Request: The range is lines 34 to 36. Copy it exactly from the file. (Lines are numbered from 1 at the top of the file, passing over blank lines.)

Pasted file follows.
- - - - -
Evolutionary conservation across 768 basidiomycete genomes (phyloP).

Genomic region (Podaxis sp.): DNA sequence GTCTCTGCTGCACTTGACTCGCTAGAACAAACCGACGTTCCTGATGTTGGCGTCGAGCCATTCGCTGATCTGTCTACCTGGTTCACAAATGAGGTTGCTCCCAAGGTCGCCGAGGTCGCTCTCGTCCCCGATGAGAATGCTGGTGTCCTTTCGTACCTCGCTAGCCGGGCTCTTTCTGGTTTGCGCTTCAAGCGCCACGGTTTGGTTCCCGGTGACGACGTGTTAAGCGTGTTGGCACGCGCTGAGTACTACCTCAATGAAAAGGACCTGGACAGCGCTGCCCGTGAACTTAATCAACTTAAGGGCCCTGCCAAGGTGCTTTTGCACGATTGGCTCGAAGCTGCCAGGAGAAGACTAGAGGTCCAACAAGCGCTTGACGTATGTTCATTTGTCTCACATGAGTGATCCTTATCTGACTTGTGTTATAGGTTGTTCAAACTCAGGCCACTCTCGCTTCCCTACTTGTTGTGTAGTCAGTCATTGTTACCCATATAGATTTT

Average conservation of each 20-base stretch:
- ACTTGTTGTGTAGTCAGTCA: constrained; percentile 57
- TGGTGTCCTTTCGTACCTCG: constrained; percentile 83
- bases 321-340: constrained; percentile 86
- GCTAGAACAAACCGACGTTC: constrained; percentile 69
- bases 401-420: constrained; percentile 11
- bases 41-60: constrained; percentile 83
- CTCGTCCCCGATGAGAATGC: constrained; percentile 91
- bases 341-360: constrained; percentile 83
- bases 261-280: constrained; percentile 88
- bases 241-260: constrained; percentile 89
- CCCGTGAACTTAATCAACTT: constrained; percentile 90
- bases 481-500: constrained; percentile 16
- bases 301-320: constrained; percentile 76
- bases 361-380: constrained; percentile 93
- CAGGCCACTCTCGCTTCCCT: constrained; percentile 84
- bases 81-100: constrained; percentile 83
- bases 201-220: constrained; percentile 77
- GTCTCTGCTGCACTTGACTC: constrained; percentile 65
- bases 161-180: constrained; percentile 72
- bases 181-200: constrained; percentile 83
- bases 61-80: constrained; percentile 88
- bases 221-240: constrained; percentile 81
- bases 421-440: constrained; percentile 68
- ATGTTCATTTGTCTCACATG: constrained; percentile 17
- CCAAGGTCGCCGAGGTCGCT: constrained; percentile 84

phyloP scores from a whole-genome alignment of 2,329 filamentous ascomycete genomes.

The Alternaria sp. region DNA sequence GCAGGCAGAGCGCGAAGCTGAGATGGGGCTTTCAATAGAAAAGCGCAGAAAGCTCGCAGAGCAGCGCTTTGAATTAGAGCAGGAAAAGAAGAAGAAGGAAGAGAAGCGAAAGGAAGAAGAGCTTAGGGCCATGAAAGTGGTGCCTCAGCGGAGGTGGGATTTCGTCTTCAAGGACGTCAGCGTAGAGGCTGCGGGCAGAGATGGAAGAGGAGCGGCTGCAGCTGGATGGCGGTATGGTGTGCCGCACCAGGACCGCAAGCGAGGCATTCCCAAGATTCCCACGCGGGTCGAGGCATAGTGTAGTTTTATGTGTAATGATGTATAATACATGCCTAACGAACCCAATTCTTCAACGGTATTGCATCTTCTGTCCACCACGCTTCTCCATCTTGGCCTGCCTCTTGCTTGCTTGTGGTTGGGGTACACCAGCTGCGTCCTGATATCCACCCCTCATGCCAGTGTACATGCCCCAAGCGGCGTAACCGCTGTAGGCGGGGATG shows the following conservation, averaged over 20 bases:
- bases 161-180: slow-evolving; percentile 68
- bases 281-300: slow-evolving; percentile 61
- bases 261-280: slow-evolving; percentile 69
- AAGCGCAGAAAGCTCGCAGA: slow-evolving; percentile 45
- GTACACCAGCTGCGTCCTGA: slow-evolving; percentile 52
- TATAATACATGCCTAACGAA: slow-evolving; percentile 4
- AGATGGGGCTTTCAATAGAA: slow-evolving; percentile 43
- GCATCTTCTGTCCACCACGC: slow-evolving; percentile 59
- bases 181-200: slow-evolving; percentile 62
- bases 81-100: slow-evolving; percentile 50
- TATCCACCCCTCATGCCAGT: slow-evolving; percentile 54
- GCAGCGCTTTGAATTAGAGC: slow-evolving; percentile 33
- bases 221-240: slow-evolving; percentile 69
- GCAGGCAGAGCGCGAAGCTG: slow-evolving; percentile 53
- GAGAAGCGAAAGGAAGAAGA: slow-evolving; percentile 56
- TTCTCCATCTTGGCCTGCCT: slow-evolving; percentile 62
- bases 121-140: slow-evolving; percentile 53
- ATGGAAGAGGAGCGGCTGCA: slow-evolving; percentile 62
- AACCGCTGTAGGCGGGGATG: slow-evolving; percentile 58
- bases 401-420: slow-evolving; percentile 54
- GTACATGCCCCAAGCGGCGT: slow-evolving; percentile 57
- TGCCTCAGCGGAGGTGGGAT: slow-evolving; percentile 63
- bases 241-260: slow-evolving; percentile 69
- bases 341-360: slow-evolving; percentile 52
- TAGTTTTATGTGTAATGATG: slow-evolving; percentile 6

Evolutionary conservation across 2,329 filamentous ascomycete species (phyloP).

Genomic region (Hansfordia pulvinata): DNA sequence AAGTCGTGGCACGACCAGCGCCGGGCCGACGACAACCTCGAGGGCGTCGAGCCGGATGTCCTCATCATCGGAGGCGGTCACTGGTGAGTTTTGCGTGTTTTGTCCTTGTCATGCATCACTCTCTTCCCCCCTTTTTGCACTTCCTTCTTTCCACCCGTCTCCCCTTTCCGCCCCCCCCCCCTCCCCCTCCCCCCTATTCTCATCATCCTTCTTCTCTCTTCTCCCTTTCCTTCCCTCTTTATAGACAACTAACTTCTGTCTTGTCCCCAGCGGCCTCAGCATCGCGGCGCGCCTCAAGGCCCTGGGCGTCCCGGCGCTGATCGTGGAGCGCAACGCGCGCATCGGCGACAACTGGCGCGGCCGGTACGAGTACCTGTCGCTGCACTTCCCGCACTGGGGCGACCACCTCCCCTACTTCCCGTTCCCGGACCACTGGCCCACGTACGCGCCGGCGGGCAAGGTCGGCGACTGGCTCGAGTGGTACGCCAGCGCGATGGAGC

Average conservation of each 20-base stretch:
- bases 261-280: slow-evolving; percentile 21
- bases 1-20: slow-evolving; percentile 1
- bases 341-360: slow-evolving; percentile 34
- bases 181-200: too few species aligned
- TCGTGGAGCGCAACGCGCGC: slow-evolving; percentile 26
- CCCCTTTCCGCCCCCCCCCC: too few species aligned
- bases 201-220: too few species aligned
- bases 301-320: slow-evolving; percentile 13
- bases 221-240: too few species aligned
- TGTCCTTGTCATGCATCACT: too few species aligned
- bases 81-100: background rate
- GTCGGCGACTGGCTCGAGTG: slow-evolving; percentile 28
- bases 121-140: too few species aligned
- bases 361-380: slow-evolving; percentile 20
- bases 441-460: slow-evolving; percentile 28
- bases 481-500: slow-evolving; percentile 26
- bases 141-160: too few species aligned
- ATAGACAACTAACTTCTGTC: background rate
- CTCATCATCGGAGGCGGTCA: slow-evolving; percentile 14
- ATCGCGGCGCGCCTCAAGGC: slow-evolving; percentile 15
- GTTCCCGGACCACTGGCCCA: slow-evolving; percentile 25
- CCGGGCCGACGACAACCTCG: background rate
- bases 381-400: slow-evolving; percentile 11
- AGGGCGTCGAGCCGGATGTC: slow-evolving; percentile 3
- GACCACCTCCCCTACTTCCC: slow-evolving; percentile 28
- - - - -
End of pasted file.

- AAGCGCAGAAAGCTCGCAGA: slow-evolving; percentile 45
- GTACACCAGCTGCGTCCTGA: slow-evolving; percentile 52
- TATAATACATGCCTAACGAA: slow-evolving; percentile 4